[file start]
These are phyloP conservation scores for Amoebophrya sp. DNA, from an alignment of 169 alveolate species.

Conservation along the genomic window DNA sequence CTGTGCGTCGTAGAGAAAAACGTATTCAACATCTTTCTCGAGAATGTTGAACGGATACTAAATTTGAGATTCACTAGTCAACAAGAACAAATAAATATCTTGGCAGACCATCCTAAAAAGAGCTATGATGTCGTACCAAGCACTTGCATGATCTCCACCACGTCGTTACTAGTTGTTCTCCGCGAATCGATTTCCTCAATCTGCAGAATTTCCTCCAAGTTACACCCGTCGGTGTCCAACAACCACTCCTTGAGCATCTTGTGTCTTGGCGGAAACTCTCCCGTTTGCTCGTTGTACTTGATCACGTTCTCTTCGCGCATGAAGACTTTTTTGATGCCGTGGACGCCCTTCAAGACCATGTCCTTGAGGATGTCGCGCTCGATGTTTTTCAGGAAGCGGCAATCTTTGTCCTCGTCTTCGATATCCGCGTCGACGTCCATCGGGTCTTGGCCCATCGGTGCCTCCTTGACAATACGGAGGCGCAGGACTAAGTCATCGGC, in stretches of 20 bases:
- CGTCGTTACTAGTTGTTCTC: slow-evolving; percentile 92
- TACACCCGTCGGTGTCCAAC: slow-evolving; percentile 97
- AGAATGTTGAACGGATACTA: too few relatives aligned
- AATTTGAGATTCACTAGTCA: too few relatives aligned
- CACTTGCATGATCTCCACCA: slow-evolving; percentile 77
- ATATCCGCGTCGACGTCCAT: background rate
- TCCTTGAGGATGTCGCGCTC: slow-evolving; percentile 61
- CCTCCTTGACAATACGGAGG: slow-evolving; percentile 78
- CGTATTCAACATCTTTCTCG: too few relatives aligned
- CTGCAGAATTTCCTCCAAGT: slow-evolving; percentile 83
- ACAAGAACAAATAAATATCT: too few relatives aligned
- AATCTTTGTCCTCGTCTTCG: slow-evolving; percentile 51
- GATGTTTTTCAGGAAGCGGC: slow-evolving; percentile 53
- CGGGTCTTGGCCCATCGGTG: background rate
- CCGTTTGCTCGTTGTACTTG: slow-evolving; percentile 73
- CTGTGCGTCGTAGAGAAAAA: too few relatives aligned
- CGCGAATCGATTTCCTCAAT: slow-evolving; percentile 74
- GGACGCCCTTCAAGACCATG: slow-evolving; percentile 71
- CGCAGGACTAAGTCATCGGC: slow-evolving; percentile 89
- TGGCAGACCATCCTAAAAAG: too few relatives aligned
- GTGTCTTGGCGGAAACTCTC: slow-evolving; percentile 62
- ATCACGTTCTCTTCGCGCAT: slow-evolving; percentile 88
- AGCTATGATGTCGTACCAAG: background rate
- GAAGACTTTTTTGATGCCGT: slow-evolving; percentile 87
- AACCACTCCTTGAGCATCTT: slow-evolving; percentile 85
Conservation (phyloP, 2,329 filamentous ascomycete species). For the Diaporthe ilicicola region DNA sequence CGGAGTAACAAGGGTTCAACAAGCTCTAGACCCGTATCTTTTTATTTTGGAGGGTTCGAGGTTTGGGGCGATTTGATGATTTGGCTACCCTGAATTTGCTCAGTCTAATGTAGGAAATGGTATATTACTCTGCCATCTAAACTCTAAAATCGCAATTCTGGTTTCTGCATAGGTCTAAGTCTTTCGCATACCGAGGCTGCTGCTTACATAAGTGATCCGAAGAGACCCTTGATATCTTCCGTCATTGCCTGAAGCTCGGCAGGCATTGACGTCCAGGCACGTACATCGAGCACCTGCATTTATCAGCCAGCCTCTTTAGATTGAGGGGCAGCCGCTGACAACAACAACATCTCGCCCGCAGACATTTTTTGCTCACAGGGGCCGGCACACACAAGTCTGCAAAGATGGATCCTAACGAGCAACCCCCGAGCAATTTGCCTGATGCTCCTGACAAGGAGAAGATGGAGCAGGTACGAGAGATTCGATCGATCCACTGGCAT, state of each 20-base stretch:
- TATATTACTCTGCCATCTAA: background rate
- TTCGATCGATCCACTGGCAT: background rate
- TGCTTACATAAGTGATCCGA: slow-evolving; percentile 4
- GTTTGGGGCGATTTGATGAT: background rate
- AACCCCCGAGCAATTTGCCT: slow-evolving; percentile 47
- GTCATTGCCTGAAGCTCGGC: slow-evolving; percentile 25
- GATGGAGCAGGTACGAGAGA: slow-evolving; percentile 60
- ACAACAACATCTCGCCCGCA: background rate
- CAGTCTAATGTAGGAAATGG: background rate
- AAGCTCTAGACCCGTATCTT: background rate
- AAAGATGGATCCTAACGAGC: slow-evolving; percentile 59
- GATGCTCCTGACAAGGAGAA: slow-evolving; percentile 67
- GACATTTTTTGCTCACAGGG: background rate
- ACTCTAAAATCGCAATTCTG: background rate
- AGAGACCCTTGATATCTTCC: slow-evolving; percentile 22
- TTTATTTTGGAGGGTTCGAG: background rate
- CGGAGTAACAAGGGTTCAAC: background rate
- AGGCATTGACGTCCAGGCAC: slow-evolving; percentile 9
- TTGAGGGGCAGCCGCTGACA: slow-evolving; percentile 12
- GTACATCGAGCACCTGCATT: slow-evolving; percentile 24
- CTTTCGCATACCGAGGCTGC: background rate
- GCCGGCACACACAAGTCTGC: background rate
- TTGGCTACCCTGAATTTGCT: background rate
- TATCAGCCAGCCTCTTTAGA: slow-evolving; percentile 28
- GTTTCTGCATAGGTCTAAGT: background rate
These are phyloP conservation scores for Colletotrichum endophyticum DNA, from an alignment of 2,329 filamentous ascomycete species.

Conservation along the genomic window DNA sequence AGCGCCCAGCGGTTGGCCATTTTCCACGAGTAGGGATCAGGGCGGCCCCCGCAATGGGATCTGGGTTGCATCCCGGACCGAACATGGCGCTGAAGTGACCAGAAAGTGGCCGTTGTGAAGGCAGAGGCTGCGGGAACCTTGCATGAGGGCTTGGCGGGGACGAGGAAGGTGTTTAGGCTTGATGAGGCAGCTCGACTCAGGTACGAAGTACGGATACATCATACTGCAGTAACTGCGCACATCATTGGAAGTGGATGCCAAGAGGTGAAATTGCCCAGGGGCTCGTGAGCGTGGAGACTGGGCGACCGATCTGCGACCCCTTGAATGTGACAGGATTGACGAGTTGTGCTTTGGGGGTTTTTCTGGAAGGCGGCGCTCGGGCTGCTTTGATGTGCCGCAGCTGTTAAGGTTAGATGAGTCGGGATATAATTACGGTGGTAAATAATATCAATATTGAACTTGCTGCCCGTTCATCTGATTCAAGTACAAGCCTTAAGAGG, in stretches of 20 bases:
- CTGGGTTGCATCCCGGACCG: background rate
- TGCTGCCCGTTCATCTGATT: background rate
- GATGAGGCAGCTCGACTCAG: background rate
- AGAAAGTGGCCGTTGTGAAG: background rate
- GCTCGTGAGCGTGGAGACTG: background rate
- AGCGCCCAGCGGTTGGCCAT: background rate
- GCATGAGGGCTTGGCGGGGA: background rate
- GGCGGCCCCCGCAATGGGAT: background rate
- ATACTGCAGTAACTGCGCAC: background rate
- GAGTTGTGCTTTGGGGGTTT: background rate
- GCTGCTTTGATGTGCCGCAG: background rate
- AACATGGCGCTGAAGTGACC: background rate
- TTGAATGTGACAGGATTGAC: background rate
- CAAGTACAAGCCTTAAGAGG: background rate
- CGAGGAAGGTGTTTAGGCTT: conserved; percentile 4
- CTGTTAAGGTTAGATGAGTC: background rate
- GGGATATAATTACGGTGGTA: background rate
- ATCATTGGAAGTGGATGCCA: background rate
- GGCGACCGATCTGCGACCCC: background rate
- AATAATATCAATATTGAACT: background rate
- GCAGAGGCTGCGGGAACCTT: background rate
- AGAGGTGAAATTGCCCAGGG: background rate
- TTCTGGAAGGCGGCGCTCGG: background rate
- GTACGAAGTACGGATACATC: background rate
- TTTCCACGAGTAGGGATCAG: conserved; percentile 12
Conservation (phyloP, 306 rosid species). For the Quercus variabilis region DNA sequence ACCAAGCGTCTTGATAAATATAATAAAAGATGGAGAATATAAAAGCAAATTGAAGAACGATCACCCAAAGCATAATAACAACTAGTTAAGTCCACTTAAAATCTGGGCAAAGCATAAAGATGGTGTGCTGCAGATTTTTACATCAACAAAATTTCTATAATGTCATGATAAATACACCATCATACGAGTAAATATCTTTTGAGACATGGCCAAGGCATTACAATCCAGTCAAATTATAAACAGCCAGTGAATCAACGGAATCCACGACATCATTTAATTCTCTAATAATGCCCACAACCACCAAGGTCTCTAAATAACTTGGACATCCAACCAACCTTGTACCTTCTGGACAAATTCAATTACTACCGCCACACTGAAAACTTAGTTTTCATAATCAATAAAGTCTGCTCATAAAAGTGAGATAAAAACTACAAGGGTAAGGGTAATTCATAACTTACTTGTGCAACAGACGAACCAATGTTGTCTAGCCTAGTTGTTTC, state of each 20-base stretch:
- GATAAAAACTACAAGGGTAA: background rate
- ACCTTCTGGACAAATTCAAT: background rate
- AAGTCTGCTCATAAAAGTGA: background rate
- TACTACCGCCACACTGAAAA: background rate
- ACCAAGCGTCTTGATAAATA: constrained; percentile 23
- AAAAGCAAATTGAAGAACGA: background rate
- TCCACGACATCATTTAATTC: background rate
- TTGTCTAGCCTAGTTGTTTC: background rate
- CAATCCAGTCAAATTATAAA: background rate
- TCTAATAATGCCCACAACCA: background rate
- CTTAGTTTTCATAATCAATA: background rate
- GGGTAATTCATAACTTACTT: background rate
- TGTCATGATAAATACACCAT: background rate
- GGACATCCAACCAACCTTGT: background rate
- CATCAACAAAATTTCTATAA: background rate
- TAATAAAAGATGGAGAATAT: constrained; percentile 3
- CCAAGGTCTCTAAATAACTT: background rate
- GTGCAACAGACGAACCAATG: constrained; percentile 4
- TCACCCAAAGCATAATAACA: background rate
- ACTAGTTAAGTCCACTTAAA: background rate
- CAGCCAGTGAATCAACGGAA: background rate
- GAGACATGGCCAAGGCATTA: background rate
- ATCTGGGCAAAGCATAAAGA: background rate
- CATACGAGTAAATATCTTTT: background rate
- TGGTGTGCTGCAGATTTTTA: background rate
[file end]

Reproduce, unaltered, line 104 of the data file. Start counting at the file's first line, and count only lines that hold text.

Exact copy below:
- ATCTGGGCAAAGCATAAAGA: background rate